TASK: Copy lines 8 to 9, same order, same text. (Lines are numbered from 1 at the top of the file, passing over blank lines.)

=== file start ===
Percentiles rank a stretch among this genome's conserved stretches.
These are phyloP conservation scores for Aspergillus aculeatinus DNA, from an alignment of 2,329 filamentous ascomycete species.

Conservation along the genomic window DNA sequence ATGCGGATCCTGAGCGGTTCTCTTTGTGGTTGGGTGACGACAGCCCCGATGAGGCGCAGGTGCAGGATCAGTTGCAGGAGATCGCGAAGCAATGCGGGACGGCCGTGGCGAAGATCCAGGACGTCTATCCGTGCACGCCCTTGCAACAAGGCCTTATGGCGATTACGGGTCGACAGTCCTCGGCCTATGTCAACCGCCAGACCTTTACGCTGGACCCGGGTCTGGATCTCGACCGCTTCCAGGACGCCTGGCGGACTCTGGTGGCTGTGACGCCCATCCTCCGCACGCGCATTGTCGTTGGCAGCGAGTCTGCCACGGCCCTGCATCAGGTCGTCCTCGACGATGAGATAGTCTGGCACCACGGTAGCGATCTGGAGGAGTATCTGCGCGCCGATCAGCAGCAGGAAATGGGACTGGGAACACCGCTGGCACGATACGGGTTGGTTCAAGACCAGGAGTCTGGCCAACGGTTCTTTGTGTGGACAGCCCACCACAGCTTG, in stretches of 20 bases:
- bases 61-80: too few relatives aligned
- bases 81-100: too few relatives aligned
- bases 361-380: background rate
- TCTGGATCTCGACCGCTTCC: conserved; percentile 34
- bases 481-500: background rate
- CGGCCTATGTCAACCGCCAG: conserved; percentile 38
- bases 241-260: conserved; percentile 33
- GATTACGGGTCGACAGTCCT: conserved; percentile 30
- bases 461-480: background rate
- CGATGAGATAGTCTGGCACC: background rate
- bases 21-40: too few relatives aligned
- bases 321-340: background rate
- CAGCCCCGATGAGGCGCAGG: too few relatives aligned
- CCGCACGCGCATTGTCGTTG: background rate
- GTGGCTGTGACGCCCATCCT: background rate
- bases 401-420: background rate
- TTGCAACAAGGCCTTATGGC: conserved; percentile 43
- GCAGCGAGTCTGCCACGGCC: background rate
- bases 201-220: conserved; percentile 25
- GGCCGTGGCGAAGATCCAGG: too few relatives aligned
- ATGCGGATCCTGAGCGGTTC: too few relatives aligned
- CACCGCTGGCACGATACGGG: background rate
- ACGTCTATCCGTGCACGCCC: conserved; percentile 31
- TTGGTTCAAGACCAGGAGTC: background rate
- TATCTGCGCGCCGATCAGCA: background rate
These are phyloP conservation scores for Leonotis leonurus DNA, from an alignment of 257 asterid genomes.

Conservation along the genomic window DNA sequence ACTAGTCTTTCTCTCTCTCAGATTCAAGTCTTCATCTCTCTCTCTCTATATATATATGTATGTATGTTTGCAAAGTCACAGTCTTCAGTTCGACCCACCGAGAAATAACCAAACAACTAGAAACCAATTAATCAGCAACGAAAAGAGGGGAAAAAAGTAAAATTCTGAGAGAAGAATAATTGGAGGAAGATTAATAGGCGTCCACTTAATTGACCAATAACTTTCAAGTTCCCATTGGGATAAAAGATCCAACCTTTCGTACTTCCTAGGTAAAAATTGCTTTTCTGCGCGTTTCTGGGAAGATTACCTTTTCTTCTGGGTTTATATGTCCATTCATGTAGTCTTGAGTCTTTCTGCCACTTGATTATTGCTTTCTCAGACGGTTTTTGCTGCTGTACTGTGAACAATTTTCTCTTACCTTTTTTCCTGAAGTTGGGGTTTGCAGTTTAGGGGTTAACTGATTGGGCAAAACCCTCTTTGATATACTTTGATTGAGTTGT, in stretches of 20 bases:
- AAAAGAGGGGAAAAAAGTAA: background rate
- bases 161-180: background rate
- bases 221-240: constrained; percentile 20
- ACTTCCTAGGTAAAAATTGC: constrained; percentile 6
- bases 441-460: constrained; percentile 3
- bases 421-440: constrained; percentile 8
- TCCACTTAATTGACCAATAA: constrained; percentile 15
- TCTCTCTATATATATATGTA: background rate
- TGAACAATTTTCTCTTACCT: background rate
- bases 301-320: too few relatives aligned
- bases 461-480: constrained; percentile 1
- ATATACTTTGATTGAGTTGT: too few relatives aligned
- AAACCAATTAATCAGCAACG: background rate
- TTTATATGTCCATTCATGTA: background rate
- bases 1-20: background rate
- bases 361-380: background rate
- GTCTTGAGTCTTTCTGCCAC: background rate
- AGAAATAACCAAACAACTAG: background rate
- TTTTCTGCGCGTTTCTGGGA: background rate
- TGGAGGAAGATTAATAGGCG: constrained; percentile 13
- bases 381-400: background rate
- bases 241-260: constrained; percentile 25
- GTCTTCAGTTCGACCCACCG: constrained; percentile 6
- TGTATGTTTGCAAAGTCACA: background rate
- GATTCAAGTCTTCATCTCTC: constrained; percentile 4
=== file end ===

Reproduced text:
- bases 481-500: background rate
- CGGCCTATGTCAACCGCCAG: conserved; percentile 38